GCA Coastal Wetlands Scholarship Award Recipients

Award Recipients in 2014

Eric Hazelton
, a Ph.D. student at Utah State University, is conducting a large-scale removal of Phragmites australis in brackish marshes across nine Chesapeake Bay subwatersheds in order to determine how land use impacts restoration. He will compare nutrients, seedbank, and plant communities in 3 types of plots: where Phragmites is removed, where it is left intact, and native reference marshes. Additionally, he will use molecular techniques to track the success of individual Phragmites clones and reproduction. His results will help land managers focus their efforts and improve outcomes.

Max Lambert, a Ph.D. student at Yale University, will study sex ratios (proportion of males and females) of spring peeper frog* babies in natural, forested wetlands as well as disturbed wetlands like suburban and agricultural ponds. Frog sex ratios are useful indicators of wetland health as well as contamination by human chemicals. The goal of his project is to understand how human land use and other environmental variables influence the reproductive health of wetland wildlife.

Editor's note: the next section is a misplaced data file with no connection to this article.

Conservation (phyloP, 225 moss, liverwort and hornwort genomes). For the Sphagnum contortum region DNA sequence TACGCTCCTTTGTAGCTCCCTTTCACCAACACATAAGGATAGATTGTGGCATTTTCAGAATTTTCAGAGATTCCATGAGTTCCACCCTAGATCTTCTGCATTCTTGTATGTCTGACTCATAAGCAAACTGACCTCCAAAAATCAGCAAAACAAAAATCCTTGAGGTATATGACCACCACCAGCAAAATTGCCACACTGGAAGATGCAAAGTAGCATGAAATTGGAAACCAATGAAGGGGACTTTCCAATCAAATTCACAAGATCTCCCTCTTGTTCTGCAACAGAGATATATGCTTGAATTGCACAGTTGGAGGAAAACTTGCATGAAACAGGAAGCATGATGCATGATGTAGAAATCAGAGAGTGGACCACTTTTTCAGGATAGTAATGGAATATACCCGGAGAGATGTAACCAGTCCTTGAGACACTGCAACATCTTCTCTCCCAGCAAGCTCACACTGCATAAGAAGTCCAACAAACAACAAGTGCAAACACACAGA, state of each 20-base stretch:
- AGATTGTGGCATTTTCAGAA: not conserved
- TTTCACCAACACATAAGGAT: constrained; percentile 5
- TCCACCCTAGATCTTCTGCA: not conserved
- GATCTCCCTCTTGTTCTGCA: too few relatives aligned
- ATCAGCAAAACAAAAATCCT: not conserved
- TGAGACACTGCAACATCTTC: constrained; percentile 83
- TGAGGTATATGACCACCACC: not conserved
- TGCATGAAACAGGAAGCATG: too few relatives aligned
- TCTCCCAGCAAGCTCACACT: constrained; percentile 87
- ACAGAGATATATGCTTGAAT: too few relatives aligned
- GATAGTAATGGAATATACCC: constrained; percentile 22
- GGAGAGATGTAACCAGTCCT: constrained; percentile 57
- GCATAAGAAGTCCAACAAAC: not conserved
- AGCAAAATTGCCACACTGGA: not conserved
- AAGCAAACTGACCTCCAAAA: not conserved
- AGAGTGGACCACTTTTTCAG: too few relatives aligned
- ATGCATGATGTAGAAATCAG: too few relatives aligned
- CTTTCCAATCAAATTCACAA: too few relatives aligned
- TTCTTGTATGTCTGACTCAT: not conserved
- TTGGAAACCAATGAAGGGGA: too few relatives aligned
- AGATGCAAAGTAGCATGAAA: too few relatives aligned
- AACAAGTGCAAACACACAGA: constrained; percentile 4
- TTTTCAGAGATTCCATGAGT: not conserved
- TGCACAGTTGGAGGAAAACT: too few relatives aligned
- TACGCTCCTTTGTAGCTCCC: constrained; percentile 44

* Target species changed to wood frog.

Eliza McFarland, a Masters student at the University of Maryland, is studying wetland microbial communities (bacteria, archaea, fungi), which are essential in processing excess nitrogen-based nutrients, such as ammonium (NH4+) and nitrate (NO3-). Recently, there has been an increase in microbial community studies for wetland restoration success assessment. She is proposing a complete survey of denitrifying microbial characteristics (biomass, composition and activity) in restored and natural depressional wetlands, in conjunction with a completed vegetation and soil survey.

Shelby Rinehart, a Ph.D. student at San Diego State University, will conduct a series of experiments aimed at defining the interaction between the salt marsh lady beetle, scale insects, and smooth cordgrass. She will use field and laboratory experiments to assess the ability of lady beetles to control prey populations through an aggregative response, while also evaluating the ability of lady beetles to perceive volatile emissions (airborne chemicals) released by herbivore-attacked smooth cordgrass plants.